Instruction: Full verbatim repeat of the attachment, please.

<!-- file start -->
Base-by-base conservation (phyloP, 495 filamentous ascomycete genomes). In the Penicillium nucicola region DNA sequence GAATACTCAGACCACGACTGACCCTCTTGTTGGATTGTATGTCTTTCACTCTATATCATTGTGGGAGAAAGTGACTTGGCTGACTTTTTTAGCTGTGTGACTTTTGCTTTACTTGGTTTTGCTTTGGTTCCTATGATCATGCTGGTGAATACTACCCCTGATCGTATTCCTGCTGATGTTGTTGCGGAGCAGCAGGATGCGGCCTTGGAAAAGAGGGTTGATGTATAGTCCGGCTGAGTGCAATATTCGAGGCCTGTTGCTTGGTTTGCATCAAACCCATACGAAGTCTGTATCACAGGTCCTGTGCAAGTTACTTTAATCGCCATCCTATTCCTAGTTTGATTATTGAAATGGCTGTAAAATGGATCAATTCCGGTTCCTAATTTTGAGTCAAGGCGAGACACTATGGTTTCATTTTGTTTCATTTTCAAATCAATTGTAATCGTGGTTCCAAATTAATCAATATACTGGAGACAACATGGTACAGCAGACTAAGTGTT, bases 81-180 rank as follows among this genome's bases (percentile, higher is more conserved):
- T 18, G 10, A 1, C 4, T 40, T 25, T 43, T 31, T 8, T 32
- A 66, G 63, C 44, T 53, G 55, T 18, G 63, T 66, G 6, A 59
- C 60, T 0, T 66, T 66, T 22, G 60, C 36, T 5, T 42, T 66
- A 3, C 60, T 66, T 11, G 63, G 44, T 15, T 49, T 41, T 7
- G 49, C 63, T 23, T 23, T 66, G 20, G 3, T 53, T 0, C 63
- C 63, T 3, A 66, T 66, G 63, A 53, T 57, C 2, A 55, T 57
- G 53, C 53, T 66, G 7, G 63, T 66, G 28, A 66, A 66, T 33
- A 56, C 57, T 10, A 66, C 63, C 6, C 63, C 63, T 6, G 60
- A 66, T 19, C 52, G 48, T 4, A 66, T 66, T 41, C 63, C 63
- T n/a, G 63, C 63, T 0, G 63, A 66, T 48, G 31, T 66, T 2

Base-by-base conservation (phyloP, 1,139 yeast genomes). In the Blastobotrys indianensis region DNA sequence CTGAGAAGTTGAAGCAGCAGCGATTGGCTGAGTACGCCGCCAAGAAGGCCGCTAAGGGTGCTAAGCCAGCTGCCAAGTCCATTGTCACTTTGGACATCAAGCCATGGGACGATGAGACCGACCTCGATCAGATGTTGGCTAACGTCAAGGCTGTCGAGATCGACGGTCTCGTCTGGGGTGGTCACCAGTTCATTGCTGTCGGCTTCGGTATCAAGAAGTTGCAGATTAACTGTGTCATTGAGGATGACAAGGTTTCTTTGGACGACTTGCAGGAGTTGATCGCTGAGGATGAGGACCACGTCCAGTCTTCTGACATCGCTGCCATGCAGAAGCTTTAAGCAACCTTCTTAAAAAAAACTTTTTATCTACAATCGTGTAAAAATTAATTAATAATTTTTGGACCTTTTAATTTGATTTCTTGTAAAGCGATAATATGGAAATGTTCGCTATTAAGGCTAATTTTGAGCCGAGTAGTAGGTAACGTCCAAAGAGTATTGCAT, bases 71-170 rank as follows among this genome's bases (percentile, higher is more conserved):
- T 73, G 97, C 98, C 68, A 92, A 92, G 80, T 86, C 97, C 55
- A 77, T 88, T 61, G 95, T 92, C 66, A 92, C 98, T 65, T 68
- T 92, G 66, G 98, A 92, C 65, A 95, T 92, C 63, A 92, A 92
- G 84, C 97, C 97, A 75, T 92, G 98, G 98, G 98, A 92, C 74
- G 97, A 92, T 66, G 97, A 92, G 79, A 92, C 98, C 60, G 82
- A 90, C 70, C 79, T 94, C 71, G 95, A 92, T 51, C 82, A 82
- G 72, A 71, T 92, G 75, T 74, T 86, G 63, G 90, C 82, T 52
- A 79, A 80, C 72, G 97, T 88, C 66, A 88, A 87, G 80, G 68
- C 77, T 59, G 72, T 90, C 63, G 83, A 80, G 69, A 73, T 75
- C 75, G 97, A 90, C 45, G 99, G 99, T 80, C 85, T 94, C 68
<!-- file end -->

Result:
Base-by-base conservation (phyloP, 495 filamentous ascomycete genomes). In the Penicillium nucicola region DNA sequence GAATACTCAGACCACGACTGACCCTCTTGTTGGATTGTATGTCTTTCACTCTATATCATTGTGGGAGAAAGTGACTTGGCTGACTTTTTTAGCTGTGTGACTTTTGCTTTACTTGGTTTTGCTTTGGTTCCTATGATCATGCTGGTGAATACTACCCCTGATCGTATTCCTGCTGATGTTGTTGCGGAGCAGCAGGATGCGGCCTTGGAAAAGAGGGTTGATGTATAGTCCGGCTGAGTGCAATATTCGAGGCCTGTTGCTTGGTTTGCATCAAACCCATACGAAGTCTGTATCACAGGTCCTGTGCAAGTTACTTTAATCGCCATCCTATTCCTAGTTTGATTATTGAAATGGCTGTAAAATGGATCAATTCCGGTTCCTAATTTTGAGTCAAGGCGAGACACTATGGTTTCATTTTGTTTCATTTTCAAATCAATTGTAATCGTGGTTCCAAATTAATCAATATACTGGAGACAACATGGTACAGCAGACTAAGTGTT, bases 81-180 rank as follows among this genome's bases (percentile, higher is more conserved):
- T 18, G 10, A 1, C 4, T 40, T 25, T 43, T 31, T 8, T 32
- A 66, G 63, C 44, T 53, G 55, T 18, G 63, T 66, G 6, A 59
- C 60, T 0, T 66, T 66, T 22, G 60, C 36, T 5, T 42, T 66
- A 3, C 60, T 66, T 11, G 63, G 44, T 15, T 49, T 41, T 7
- G 49, C 63, T 23, T 23, T 66, G 20, G 3, T 53, T 0, C 63
- C 63, T 3, A 66, T 66, G 63, A 53, T 57, C 2, A 55, T 57
- G 53, C 53, T 66, G 7, G 63, T 66, G 28, A 66, A 66, T 33
- A 56, C 57, T 10, A 66, C 63, C 6, C 63, C 63, T 6, G 60
- A 66, T 19, C 52, G 48, T 4, A 66, T 66, T 41, C 63, C 63
- T n/a, G 63, C 63, T 0, G 63, A 66, T 48, G 31, T 66, T 2

Base-by-base conservation (phyloP, 1,139 yeast genomes). In the Blastobotrys indianensis region DNA sequence CTGAGAAGTTGAAGCAGCAGCGATTGGCTGAGTACGCCGCCAAGAAGGCCGCTAAGGGTGCTAAGCCAGCTGCCAAGTCCATTGTCACTTTGGACATCAAGCCATGGGACGATGAGACCGACCTCGATCAGATGTTGGCTAACGTCAAGGCTGTCGAGATCGACGGTCTCGTCTGGGGTGGTCACCAGTTCATTGCTGTCGGCTTCGGTATCAAGAAGTTGCAGATTAACTGTGTCATTGAGGATGACAAGGTTTCTTTGGACGACTTGCAGGAGTTGATCGCTGAGGATGAGGACCACGTCCAGTCTTCTGACATCGCTGCCATGCAGAAGCTTTAAGCAACCTTCTTAAAAAAAACTTTTTATCTACAATCGTGTAAAAATTAATTAATAATTTTTGGACCTTTTAATTTGATTTCTTGTAAAGCGATAATATGGAAATGTTCGCTATTAAGGCTAATTTTGAGCCGAGTAGTAGGTAACGTCCAAAGAGTATTGCAT, bases 71-170 rank as follows among this genome's bases (percentile, higher is more conserved):
- T 73, G 97, C 98, C 68, A 92, A 92, G 80, T 86, C 97, C 55
- A 77, T 88, T 61, G 95, T 92, C 66, A 92, C 98, T 65, T 68
- T 92, G 66, G 98, A 92, C 65, A 95, T 92, C 63, A 92, A 92
- G 84, C 97, C 97, A 75, T 92, G 98, G 98, G 98, A 92, C 74
- G 97, A 92, T 66, G 97, A 92, G 79, A 92, C 98, C 60, G 82
- A 90, C 70, C 79, T 94, C 71, G 95, A 92, T 51, C 82, A 82
- G 72, A 71, T 92, G 75, T 74, T 86, G 63, G 90, C 82, T 52
- A 79, A 80, C 72, G 97, T 88, C 66, A 88, A 87, G 80, G 68
- C 77, T 59, G 72, T 90, C 63, G 83, A 80, G 69, A 73, T 75
- C 75, G 97, A 90, C 45, G 99, G 99, T 80, C 85, T 94, C 68